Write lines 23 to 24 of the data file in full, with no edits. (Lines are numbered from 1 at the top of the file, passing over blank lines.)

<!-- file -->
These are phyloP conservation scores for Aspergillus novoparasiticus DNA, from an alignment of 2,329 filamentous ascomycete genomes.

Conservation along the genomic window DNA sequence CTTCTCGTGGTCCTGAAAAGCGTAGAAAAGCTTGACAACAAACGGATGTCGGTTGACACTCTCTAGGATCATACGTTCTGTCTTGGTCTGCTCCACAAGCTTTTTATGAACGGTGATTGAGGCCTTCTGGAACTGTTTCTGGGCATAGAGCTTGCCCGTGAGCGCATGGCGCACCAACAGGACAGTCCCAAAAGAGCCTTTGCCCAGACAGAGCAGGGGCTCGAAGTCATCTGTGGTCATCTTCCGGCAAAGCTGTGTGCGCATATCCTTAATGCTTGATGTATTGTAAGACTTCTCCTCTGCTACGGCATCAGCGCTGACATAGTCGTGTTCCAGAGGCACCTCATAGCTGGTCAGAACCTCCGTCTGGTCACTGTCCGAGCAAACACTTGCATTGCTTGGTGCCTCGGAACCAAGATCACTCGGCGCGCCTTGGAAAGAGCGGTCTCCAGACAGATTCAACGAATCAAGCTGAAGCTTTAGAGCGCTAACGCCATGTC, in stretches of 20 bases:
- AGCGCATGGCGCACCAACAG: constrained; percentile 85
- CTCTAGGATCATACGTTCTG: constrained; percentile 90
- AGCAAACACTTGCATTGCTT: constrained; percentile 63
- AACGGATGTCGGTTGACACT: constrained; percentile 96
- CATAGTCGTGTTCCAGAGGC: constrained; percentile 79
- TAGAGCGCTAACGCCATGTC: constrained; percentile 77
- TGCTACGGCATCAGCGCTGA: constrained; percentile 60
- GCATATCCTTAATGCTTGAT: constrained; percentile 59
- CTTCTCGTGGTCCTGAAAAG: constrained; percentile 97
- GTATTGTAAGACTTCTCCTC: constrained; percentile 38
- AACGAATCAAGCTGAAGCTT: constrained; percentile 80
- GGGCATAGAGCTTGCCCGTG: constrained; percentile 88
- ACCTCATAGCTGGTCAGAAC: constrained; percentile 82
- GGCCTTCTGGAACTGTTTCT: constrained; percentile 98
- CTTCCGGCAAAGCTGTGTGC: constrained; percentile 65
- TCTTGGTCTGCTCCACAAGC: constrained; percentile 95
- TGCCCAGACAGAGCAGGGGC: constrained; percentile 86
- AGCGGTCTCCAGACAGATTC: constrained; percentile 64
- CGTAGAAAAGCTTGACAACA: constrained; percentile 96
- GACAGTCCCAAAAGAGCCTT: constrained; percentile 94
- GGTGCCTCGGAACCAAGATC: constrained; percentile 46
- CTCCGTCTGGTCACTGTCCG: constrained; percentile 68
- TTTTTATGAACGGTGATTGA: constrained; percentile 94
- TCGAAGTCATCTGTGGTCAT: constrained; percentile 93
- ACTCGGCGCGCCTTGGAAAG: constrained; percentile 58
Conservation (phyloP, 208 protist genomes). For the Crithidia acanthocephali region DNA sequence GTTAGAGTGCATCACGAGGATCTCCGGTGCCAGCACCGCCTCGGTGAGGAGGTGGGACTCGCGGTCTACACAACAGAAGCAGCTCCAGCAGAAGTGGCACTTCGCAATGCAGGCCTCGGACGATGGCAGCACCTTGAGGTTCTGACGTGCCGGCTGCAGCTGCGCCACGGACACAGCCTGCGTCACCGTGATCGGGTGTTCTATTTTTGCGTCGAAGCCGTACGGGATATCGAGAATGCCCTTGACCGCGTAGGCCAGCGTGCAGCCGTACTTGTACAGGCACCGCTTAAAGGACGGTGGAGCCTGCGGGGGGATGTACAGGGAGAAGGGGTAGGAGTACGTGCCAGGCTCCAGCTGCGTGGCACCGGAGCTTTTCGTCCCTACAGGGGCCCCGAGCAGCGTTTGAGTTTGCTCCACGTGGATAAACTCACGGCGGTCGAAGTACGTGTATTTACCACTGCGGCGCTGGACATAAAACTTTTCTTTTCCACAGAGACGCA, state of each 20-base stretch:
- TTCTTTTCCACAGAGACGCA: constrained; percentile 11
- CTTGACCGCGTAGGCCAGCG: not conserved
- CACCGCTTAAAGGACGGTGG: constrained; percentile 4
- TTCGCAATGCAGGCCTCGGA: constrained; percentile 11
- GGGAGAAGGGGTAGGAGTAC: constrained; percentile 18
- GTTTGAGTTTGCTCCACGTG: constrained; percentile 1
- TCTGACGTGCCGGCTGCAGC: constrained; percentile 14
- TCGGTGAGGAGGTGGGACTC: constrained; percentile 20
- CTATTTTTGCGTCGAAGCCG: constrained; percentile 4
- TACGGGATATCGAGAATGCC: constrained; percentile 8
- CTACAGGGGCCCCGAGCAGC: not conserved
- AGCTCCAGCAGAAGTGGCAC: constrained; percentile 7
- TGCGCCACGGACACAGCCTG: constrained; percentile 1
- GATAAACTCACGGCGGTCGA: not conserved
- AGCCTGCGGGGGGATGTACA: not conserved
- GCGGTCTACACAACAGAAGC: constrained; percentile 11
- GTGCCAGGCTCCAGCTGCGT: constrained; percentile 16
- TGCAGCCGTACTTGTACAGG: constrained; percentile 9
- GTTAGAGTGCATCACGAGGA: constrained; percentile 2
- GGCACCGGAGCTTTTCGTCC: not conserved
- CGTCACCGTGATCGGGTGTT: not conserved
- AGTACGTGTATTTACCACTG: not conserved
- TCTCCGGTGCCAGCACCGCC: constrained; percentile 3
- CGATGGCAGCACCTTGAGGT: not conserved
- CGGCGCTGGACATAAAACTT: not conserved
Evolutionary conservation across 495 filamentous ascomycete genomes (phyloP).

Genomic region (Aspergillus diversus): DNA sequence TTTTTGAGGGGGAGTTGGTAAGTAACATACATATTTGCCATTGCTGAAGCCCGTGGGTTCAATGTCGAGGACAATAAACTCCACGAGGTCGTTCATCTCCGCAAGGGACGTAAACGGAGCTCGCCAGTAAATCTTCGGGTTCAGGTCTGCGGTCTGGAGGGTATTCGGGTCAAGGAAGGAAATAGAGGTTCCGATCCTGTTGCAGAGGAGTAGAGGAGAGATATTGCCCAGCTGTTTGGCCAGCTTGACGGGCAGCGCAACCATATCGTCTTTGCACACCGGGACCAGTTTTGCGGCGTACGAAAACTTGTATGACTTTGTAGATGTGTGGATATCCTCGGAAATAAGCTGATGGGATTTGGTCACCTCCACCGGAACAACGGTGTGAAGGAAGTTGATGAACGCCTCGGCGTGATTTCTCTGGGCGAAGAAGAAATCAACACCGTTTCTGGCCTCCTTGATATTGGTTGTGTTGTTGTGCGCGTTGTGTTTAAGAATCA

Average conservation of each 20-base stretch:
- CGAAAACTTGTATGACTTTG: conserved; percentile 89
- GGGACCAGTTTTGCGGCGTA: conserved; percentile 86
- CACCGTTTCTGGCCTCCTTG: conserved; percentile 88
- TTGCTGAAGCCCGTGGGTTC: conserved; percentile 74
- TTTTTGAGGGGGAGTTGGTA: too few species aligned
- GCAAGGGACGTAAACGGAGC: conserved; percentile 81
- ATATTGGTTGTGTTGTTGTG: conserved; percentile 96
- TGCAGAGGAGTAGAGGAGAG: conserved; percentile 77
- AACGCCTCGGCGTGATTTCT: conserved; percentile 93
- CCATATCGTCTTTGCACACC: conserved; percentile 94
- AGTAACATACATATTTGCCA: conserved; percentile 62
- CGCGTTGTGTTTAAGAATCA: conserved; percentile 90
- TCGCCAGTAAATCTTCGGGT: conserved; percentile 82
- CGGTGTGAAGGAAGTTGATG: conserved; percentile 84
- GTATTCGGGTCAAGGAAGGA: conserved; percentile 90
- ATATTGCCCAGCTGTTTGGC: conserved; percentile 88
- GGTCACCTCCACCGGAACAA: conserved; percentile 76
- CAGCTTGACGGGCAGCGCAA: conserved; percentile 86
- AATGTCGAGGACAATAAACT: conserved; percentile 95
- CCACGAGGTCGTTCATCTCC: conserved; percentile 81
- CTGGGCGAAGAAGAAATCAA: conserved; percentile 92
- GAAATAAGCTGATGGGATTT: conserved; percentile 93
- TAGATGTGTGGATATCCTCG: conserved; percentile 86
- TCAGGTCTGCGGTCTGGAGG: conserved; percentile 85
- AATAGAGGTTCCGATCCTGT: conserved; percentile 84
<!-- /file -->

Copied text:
- GGTGCCTCGGAACCAAGATC: constrained; percentile 46
- CTCCGTCTGGTCACTGTCCG: constrained; percentile 68